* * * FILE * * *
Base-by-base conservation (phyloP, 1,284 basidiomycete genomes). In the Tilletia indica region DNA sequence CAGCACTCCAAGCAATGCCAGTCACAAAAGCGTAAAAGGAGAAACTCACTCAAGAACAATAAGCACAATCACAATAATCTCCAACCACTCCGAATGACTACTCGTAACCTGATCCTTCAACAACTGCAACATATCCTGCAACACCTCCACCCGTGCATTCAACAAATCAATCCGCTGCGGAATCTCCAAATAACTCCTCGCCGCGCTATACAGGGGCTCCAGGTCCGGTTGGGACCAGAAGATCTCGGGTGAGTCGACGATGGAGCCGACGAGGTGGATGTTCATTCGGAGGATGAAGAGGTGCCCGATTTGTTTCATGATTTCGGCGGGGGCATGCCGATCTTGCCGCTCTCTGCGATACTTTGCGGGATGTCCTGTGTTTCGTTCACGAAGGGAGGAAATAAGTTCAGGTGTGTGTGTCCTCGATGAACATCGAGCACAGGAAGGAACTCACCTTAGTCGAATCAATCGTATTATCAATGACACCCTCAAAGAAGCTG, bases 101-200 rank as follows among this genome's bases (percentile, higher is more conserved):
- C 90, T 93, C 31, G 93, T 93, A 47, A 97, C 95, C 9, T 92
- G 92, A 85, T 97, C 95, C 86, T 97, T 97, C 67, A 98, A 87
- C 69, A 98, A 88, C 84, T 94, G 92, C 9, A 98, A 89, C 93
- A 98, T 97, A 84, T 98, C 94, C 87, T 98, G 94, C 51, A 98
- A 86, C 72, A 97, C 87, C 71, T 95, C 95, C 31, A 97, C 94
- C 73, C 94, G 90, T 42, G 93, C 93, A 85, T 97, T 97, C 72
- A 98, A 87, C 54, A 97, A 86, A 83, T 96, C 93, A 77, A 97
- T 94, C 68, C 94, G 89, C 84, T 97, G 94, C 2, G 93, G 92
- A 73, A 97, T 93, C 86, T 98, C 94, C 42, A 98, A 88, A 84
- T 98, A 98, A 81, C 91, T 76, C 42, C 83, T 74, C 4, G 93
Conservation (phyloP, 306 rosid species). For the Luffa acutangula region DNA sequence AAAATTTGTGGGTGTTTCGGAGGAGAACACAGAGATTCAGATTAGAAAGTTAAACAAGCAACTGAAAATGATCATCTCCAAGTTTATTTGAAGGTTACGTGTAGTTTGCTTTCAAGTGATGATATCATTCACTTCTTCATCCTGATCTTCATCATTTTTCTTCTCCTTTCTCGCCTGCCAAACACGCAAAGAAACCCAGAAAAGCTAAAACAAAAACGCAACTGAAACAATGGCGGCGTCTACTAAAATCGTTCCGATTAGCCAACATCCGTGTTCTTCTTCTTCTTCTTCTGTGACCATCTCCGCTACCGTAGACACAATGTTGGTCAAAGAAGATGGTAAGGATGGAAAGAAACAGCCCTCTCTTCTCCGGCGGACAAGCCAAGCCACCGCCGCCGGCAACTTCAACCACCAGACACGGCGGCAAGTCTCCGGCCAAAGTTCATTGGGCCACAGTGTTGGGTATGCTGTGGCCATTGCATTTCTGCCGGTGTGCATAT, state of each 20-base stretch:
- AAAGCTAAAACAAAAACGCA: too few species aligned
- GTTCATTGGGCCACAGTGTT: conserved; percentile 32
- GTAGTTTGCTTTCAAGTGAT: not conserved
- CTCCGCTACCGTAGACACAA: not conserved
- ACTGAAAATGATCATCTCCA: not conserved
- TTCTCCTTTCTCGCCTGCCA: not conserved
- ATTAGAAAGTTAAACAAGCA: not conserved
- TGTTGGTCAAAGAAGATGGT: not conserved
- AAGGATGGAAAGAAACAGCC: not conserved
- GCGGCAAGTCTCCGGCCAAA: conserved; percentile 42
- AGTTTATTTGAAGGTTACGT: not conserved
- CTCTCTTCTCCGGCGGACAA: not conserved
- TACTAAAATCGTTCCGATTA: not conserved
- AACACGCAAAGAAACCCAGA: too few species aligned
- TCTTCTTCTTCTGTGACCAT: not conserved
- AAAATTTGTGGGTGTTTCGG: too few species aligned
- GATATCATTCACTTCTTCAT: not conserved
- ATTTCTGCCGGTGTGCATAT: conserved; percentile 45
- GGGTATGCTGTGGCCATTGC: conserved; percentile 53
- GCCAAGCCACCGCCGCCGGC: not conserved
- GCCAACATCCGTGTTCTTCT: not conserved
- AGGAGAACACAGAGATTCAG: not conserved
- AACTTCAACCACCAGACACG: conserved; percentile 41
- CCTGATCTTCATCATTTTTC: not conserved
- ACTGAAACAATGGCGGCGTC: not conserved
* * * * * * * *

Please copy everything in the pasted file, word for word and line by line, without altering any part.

Base-by-base conservation (phyloP, 1,284 basidiomycete genomes). In the Tilletia indica region DNA sequence CAGCACTCCAAGCAATGCCAGTCACAAAAGCGTAAAAGGAGAAACTCACTCAAGAACAATAAGCACAATCACAATAATCTCCAACCACTCCGAATGACTACTCGTAACCTGATCCTTCAACAACTGCAACATATCCTGCAACACCTCCACCCGTGCATTCAACAAATCAATCCGCTGCGGAATCTCCAAATAACTCCTCGCCGCGCTATACAGGGGCTCCAGGTCCGGTTGGGACCAGAAGATCTCGGGTGAGTCGACGATGGAGCCGACGAGGTGGATGTTCATTCGGAGGATGAAGAGGTGCCCGATTTGTTTCATGATTTCGGCGGGGGCATGCCGATCTTGCCGCTCTCTGCGATACTTTGCGGGATGTCCTGTGTTTCGTTCACGAAGGGAGGAAATAAGTTCAGGTGTGTGTGTCCTCGATGAACATCGAGCACAGGAAGGAACTCACCTTAGTCGAATCAATCGTATTATCAATGACACCCTCAAAGAAGCTG, bases 101-200 rank as follows among this genome's bases (percentile, higher is more conserved):
- C 90, T 93, C 31, G 93, T 93, A 47, A 97, C 95, C 9, T 92
- G 92, A 85, T 97, C 95, C 86, T 97, T 97, C 67, A 98, A 87
- C 69, A 98, A 88, C 84, T 94, G 92, C 9, A 98, A 89, C 93
- A 98, T 97, A 84, T 98, C 94, C 87, T 98, G 94, C 51, A 98
- A 86, C 72, A 97, C 87, C 71, T 95, C 95, C 31, A 97, C 94
- C 73, C 94, G 90, T 42, G 93, C 93, A 85, T 97, T 97, C 72
- A 98, A 87, C 54, A 97, A 86, A 83, T 96, C 93, A 77, A 97
- T 94, C 68, C 94, G 89, C 84, T 97, G 94, C 2, G 93, G 92
- A 73, A 97, T 93, C 86, T 98, C 94, C 42, A 98, A 88, A 84
- T 98, A 98, A 81, C 91, T 76, C 42, C 83, T 74, C 4, G 93
Conservation (phyloP, 306 rosid species). For the Luffa acutangula region DNA sequence AAAATTTGTGGGTGTTTCGGAGGAGAACACAGAGATTCAGATTAGAAAGTTAAACAAGCAACTGAAAATGATCATCTCCAAGTTTATTTGAAGGTTACGTGTAGTTTGCTTTCAAGTGATGATATCATTCACTTCTTCATCCTGATCTTCATCATTTTTCTTCTCCTTTCTCGCCTGCCAAACACGCAAAGAAACCCAGAAAAGCTAAAACAAAAACGCAACTGAAACAATGGCGGCGTCTACTAAAATCGTTCCGATTAGCCAACATCCGTGTTCTTCTTCTTCTTCTTCTGTGACCATCTCCGCTACCGTAGACACAATGTTGGTCAAAGAAGATGGTAAGGATGGAAAGAAACAGCCCTCTCTTCTCCGGCGGACAAGCCAAGCCACCGCCGCCGGCAACTTCAACCACCAGACACGGCGGCAAGTCTCCGGCCAAAGTTCATTGGGCCACAGTGTTGGGTATGCTGTGGCCATTGCATTTCTGCCGGTGTGCATAT, state of each 20-base stretch:
- AAAGCTAAAACAAAAACGCA: too few species aligned
- GTTCATTGGGCCACAGTGTT: conserved; percentile 32
- GTAGTTTGCTTTCAAGTGAT: not conserved
- CTCCGCTACCGTAGACACAA: not conserved
- ACTGAAAATGATCATCTCCA: not conserved
- TTCTCCTTTCTCGCCTGCCA: not conserved
- ATTAGAAAGTTAAACAAGCA: not conserved
- TGTTGGTCAAAGAAGATGGT: not conserved
- AAGGATGGAAAGAAACAGCC: not conserved
- GCGGCAAGTCTCCGGCCAAA: conserved; percentile 42
- AGTTTATTTGAAGGTTACGT: not conserved
- CTCTCTTCTCCGGCGGACAA: not conserved
- TACTAAAATCGTTCCGATTA: not conserved
- AACACGCAAAGAAACCCAGA: too few species aligned
- TCTTCTTCTTCTGTGACCAT: not conserved
- AAAATTTGTGGGTGTTTCGG: too few species aligned
- GATATCATTCACTTCTTCAT: not conserved
- ATTTCTGCCGGTGTGCATAT: conserved; percentile 45
- GGGTATGCTGTGGCCATTGC: conserved; percentile 53
- GCCAAGCCACCGCCGCCGGC: not conserved
- GCCAACATCCGTGTTCTTCT: not conserved
- AGGAGAACACAGAGATTCAG: not conserved
- AACTTCAACCACCAGACACG: conserved; percentile 41
- CCTGATCTTCATCATTTTTC: not conserved
- ACTGAAACAATGGCGGCGTC: not conserved